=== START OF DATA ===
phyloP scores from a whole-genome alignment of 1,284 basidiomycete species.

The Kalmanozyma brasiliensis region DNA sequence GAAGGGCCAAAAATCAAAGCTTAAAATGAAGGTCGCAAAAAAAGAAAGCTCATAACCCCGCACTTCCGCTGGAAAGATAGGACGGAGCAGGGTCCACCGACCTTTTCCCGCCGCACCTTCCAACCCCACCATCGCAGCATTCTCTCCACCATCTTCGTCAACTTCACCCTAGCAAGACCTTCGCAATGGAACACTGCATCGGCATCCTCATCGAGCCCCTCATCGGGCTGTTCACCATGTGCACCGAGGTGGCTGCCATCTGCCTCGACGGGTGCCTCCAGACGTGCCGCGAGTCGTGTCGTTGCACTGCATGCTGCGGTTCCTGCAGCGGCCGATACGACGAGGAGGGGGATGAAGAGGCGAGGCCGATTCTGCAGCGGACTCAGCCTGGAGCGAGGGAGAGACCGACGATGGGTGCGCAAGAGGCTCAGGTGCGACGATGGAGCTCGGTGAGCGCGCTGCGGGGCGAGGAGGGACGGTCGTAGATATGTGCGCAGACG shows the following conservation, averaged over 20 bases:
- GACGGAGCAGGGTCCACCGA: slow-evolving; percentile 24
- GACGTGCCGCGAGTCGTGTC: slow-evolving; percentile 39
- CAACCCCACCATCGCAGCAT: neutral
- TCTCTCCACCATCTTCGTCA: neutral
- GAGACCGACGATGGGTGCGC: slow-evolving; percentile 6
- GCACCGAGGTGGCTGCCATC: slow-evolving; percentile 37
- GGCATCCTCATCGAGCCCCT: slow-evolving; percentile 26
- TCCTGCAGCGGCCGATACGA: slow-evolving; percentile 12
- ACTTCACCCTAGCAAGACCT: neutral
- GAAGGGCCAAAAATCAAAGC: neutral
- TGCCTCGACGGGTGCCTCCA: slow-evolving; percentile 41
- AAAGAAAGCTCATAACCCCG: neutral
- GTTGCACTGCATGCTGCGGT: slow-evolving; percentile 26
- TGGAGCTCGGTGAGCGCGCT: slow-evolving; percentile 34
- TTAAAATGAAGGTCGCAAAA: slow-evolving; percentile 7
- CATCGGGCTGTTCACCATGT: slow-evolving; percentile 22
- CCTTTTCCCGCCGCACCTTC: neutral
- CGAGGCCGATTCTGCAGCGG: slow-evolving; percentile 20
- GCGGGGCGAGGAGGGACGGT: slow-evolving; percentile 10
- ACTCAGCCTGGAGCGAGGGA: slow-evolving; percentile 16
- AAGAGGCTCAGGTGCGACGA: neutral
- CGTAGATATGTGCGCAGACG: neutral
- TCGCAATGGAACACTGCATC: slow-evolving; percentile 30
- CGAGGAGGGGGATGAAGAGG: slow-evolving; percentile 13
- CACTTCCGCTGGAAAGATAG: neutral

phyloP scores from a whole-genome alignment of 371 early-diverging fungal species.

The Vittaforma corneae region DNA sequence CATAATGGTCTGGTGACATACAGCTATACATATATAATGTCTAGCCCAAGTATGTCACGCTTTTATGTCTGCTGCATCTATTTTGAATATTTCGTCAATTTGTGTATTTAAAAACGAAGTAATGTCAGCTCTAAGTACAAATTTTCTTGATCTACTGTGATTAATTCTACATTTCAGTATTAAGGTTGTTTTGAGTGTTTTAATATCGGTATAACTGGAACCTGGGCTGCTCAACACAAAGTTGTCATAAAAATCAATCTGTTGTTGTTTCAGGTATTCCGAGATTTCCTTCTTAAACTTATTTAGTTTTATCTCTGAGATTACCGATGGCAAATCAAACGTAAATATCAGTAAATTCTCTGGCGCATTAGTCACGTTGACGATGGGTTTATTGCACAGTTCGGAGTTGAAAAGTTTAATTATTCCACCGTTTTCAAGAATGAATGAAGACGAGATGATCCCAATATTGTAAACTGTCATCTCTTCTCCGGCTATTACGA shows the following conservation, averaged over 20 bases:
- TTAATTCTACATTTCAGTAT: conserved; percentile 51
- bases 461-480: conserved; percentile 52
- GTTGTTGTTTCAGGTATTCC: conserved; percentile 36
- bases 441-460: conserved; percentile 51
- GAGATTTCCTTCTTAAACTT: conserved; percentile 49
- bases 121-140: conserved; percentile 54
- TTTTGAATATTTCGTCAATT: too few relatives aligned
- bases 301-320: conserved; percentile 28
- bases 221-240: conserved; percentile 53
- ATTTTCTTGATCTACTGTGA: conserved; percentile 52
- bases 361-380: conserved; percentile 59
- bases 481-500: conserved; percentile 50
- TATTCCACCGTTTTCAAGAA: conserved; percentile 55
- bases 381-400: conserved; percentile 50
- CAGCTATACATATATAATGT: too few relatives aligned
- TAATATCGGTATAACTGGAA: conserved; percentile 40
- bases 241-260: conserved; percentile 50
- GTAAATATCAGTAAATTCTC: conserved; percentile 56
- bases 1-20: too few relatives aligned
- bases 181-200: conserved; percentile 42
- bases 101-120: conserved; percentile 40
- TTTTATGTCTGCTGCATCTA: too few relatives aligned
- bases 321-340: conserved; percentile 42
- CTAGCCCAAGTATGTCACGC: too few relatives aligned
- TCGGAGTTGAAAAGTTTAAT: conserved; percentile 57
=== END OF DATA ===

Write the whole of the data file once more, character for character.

phyloP scores from a whole-genome alignment of 1,284 basidiomycete species.

The Kalmanozyma brasiliensis region DNA sequence GAAGGGCCAAAAATCAAAGCTTAAAATGAAGGTCGCAAAAAAAGAAAGCTCATAACCCCGCACTTCCGCTGGAAAGATAGGACGGAGCAGGGTCCACCGACCTTTTCCCGCCGCACCTTCCAACCCCACCATCGCAGCATTCTCTCCACCATCTTCGTCAACTTCACCCTAGCAAGACCTTCGCAATGGAACACTGCATCGGCATCCTCATCGAGCCCCTCATCGGGCTGTTCACCATGTGCACCGAGGTGGCTGCCATCTGCCTCGACGGGTGCCTCCAGACGTGCCGCGAGTCGTGTCGTTGCACTGCATGCTGCGGTTCCTGCAGCGGCCGATACGACGAGGAGGGGGATGAAGAGGCGAGGCCGATTCTGCAGCGGACTCAGCCTGGAGCGAGGGAGAGACCGACGATGGGTGCGCAAGAGGCTCAGGTGCGACGATGGAGCTCGGTGAGCGCGCTGCGGGGCGAGGAGGGACGGTCGTAGATATGTGCGCAGACG shows the following conservation, averaged over 20 bases:
- GACGGAGCAGGGTCCACCGA: slow-evolving; percentile 24
- GACGTGCCGCGAGTCGTGTC: slow-evolving; percentile 39
- CAACCCCACCATCGCAGCAT: neutral
- TCTCTCCACCATCTTCGTCA: neutral
- GAGACCGACGATGGGTGCGC: slow-evolving; percentile 6
- GCACCGAGGTGGCTGCCATC: slow-evolving; percentile 37
- GGCATCCTCATCGAGCCCCT: slow-evolving; percentile 26
- TCCTGCAGCGGCCGATACGA: slow-evolving; percentile 12
- ACTTCACCCTAGCAAGACCT: neutral
- GAAGGGCCAAAAATCAAAGC: neutral
- TGCCTCGACGGGTGCCTCCA: slow-evolving; percentile 41
- AAAGAAAGCTCATAACCCCG: neutral
- GTTGCACTGCATGCTGCGGT: slow-evolving; percentile 26
- TGGAGCTCGGTGAGCGCGCT: slow-evolving; percentile 34
- TTAAAATGAAGGTCGCAAAA: slow-evolving; percentile 7
- CATCGGGCTGTTCACCATGT: slow-evolving; percentile 22
- CCTTTTCCCGCCGCACCTTC: neutral
- CGAGGCCGATTCTGCAGCGG: slow-evolving; percentile 20
- GCGGGGCGAGGAGGGACGGT: slow-evolving; percentile 10
- ACTCAGCCTGGAGCGAGGGA: slow-evolving; percentile 16
- AAGAGGCTCAGGTGCGACGA: neutral
- CGTAGATATGTGCGCAGACG: neutral
- TCGCAATGGAACACTGCATC: slow-evolving; percentile 30
- CGAGGAGGGGGATGAAGAGG: slow-evolving; percentile 13
- CACTTCCGCTGGAAAGATAG: neutral

phyloP scores from a whole-genome alignment of 371 early-diverging fungal species.

The Vittaforma corneae region DNA sequence CATAATGGTCTGGTGACATACAGCTATACATATATAATGTCTAGCCCAAGTATGTCACGCTTTTATGTCTGCTGCATCTATTTTGAATATTTCGTCAATTTGTGTATTTAAAAACGAAGTAATGTCAGCTCTAAGTACAAATTTTCTTGATCTACTGTGATTAATTCTACATTTCAGTATTAAGGTTGTTTTGAGTGTTTTAATATCGGTATAACTGGAACCTGGGCTGCTCAACACAAAGTTGTCATAAAAATCAATCTGTTGTTGTTTCAGGTATTCCGAGATTTCCTTCTTAAACTTATTTAGTTTTATCTCTGAGATTACCGATGGCAAATCAAACGTAAATATCAGTAAATTCTCTGGCGCATTAGTCACGTTGACGATGGGTTTATTGCACAGTTCGGAGTTGAAAAGTTTAATTATTCCACCGTTTTCAAGAATGAATGAAGACGAGATGATCCCAATATTGTAAACTGTCATCTCTTCTCCGGCTATTACGA shows the following conservation, averaged over 20 bases:
- TTAATTCTACATTTCAGTAT: conserved; percentile 51
- bases 461-480: conserved; percentile 52
- GTTGTTGTTTCAGGTATTCC: conserved; percentile 36
- bases 441-460: conserved; percentile 51
- GAGATTTCCTTCTTAAACTT: conserved; percentile 49
- bases 121-140: conserved; percentile 54
- TTTTGAATATTTCGTCAATT: too few relatives aligned
- bases 301-320: conserved; percentile 28
- bases 221-240: conserved; percentile 53
- ATTTTCTTGATCTACTGTGA: conserved; percentile 52
- bases 361-380: conserved; percentile 59
- bases 481-500: conserved; percentile 50
- TATTCCACCGTTTTCAAGAA: conserved; percentile 55
- bases 381-400: conserved; percentile 50
- CAGCTATACATATATAATGT: too few relatives aligned
- TAATATCGGTATAACTGGAA: conserved; percentile 40
- bases 241-260: conserved; percentile 50
- GTAAATATCAGTAAATTCTC: conserved; percentile 56
- bases 1-20: too few relatives aligned
- bases 181-200: conserved; percentile 42
- bases 101-120: conserved; percentile 40
- TTTTATGTCTGCTGCATCTA: too few relatives aligned
- bases 321-340: conserved; percentile 42
- CTAGCCCAAGTATGTCACGC: too few relatives aligned
- TCGGAGTTGAAAAGTTTAAT: conserved; percentile 57